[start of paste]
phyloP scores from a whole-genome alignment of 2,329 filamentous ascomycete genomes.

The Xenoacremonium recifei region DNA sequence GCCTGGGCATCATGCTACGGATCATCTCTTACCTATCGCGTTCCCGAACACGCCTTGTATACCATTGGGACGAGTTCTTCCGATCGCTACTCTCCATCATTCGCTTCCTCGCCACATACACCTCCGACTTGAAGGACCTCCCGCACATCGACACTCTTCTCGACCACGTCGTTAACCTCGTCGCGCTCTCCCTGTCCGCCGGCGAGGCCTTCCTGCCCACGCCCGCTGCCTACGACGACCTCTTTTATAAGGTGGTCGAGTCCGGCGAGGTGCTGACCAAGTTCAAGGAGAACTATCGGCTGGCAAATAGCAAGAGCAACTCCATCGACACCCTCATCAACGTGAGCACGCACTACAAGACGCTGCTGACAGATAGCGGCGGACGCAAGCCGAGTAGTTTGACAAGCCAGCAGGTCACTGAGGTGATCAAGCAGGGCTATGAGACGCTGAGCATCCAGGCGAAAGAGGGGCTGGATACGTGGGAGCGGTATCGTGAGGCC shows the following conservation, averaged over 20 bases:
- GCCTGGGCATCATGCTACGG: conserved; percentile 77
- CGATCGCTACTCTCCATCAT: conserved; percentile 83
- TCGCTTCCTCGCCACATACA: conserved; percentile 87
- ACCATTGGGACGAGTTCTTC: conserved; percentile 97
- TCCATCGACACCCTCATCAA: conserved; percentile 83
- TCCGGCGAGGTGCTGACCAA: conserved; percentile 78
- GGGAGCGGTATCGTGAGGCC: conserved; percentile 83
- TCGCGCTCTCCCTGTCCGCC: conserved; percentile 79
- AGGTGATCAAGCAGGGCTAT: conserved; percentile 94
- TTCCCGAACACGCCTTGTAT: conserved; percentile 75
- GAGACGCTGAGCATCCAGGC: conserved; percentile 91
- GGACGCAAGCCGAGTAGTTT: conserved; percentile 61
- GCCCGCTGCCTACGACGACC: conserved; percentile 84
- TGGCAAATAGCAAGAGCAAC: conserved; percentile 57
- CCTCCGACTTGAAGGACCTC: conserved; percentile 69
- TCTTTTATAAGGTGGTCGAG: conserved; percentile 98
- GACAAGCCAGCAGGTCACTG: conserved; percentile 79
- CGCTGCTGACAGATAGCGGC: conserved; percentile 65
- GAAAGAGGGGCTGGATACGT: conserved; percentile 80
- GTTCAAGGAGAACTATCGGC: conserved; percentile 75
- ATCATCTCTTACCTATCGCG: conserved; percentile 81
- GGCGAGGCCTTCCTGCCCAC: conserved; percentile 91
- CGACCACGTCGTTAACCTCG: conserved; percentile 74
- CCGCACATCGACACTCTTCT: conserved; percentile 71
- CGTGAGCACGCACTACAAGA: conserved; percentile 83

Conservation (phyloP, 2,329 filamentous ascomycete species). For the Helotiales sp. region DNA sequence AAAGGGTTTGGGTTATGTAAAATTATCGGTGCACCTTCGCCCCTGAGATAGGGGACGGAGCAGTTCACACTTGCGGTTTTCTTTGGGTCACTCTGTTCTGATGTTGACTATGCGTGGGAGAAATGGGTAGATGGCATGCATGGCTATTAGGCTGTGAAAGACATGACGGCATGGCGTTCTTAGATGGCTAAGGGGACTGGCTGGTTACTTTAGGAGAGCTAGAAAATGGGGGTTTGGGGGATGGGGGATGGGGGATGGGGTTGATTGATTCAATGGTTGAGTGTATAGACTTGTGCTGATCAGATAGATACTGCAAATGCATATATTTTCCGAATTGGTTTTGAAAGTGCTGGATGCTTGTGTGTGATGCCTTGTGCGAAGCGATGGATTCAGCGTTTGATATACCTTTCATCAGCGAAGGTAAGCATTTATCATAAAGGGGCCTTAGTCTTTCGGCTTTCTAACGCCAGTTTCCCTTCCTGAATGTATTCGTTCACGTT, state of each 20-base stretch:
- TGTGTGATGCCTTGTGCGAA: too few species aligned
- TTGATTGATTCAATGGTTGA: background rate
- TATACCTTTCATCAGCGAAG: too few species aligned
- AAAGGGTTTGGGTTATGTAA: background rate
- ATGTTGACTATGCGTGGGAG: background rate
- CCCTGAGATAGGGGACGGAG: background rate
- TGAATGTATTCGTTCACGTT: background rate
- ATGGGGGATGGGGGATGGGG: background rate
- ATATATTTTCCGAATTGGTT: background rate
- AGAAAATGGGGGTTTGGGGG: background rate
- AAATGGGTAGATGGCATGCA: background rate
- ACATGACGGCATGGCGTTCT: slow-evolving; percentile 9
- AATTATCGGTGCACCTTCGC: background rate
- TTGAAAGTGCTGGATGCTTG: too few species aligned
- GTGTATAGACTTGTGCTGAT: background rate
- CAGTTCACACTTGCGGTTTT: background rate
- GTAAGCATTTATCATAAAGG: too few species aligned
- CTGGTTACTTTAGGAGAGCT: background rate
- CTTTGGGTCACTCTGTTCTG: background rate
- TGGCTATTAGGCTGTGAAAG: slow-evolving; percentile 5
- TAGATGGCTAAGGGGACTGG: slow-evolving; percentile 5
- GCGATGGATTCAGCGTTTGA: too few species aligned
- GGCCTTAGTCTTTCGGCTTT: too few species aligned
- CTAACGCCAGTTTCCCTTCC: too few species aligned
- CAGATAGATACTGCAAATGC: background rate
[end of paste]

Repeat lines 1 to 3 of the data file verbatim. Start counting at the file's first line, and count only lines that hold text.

phyloP scores from a whole-genome alignment of 2,329 filamentous ascomycete genomes.

The Xenoacremonium recifei region DNA sequence GCCTGGGCATCATGCTACGGATCATCTCTTACCTATCGCGTTCCCGAACACGCCTTGTATACCATTGGGACGAGTTCTTCCGATCGCTACTCTCCATCATTCGCTTCCTCGCCACATACACCTCCGACTTGAAGGACCTCCCGCACATCGACACTCTTCTCGACCACGTCGTTAACCTCGTCGCGCTCTCCCTGTCCGCCGGCGAGGCCTTCCTGCCCACGCCCGCTGCCTACGACGACCTCTTTTATAAGGTGGTCGAGTCCGGCGAGGTGCTGACCAAGTTCAAGGAGAACTATCGGCTGGCAAATAGCAAGAGCAACTCCATCGACACCCTCATCAACGTGAGCACGCACTACAAGACGCTGCTGACAGATAGCGGCGGACGCAAGCCGAGTAGTTTGACAAGCCAGCAGGTCACTGAGGTGATCAAGCAGGGCTATGAGACGCTGAGCATCCAGGCGAAAGAGGGGCTGGATACGTGGGAGCGGTATCGTGAGGCC shows the following conservation, averaged over 20 bases:
- GCCTGGGCATCATGCTACGG: conserved; percentile 77